By Kristin Rover
Batavia Township Trustees approved resolutions to create four Tax Increment Financing districts in the township during their June 3 meeting.
Each of the districts encompasses a different area of land in the township, as well as a different project that trustees would like to complete for that area if future development occurs there.
Chris Moore, legal council for the township, gave trustees an overview of what a Tax Increment Financing district means for the township.
“It allows the township to ensure that should development occur, infrastructure funding needs will be met,” Moore said.
Moore said the tax on home owners will not be increase because of a TIF district.
He said a percentage of property tax land owners in the TIF district already pay goes into a fund for future infrastructure improvements, rather than going to other entities such as schools, the county, fire departments, and more.
“It’s not that those funds shouldn’t go to those areas,” Moore said. “They are worthy.”
Moore said the TIF ensures that some money stays locally for infrastructure projects in the area.
Moore said money only goes into the TIF fund if development occurs in the district.
He said people who want to develop in the area appreciate TIF districts because they know improvements will be made near that could benefit their development.
Trustee Jim Sauls said they have worked to develop a project for each of the TIF districts that they feel would benefit the area.
“Each TIF would have a project pretty much designated for the money,” Sauls said.
Batavia Township Administrator Rex Parsons presented each of the TIF districts, and each of the projects they are considering for the districts before trustees approved the resolutions.
Parsons reminded trustees that they passed the first TIF district in March.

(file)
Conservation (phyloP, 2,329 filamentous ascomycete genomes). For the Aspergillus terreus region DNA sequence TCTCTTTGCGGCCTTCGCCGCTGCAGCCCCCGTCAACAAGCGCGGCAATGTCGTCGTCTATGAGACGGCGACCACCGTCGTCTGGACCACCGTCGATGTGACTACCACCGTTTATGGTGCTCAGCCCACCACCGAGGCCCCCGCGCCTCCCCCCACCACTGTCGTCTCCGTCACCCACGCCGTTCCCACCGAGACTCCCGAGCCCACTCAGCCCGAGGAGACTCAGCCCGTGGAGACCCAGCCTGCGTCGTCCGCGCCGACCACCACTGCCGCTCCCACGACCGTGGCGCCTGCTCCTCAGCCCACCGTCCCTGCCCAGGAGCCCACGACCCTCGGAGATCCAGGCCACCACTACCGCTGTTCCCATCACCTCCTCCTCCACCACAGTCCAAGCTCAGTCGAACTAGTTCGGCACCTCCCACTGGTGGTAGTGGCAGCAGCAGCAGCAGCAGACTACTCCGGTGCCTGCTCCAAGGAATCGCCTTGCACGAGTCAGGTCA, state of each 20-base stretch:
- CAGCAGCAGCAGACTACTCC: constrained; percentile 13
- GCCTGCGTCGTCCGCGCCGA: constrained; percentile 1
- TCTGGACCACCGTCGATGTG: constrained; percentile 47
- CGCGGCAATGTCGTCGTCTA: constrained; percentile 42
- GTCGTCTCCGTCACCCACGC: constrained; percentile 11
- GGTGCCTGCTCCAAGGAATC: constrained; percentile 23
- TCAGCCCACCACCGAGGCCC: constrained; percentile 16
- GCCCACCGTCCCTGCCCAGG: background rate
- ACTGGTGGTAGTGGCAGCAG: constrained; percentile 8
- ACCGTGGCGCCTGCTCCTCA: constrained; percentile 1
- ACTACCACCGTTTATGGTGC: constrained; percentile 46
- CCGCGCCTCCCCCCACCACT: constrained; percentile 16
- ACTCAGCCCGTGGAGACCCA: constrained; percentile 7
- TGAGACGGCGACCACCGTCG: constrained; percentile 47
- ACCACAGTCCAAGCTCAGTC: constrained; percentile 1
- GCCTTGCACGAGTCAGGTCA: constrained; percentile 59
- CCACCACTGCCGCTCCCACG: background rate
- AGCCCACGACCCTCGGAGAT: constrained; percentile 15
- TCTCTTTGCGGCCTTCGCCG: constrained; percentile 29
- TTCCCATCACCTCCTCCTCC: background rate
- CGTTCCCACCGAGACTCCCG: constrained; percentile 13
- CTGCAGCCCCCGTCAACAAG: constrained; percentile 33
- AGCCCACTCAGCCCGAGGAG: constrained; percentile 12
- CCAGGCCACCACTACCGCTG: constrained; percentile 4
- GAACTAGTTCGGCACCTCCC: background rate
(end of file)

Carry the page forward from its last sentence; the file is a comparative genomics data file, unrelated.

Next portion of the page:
Parsons said the second TIF district would include 374 acres, or 14 parcels of land near Batavia Road and Half Acre Road.
He said they are looking at extending Batavia Road and possibly creating a spur off of Batavia Road to connect to Route 276.
“That’s what we feel the desire may be,” Parsons said.
Parsons said the third TIF district is south of state Route 32 near Herold Road and includes 201 acres, or 13 parcels of land.
Parsons said they are looking into relocating Harold Road in that area with new connectors to Hospital Drive, state Route 32, and Lakeside Blvd.
Parsons said the fourth TIF district would include 119 acres, or two parcels of land, near state Route 32 and state Route 222.
He said the project for the fourth TIF would be to improve the access point at state Route 32.
“We know that part of that is not going to develop commercially,” Parsons said about the characteristics of the land. “But we must enact the TIF on one parcel.”
Parsons said the fifth TIF includes 341 acres, or 13 parcels of land near Clermont County Airport.
He said the project that would go with the TIF would be to extend College Drive to Clough and Taylor roads, and add spur roads to parcels near the district.
Several residents with land in or near the TIF districts attended the meeting and asked questions about what the district will mean for them.
“Out of 64 acres we own we are going to lose the majority to construction,” Linda Urban, who owns land with her family in Batavia, said about one of the TIF district projects. “My family is concerned about how much land we will lose.”
Parsons agreed that Urban would lose some land if the project is completed. He said that the benefit, however, would be that the property value would increase because of better access to state Route 32.
Other residents had questions about the whether their taxes would go up because of the TIF district.
Moore said that the TIF district would not increase taxes. He said the only reason taxes would increase is if the property value of a home increases because of development in the area.
Parsons said TIF districts are becoming more popular for townships and villages, especially as opposed to tax abatement because projects can be designed for an area, while tax abatement is done for a specific company.
“In this case, trustees can really benefit a region,” Parsons said about TIF district projects.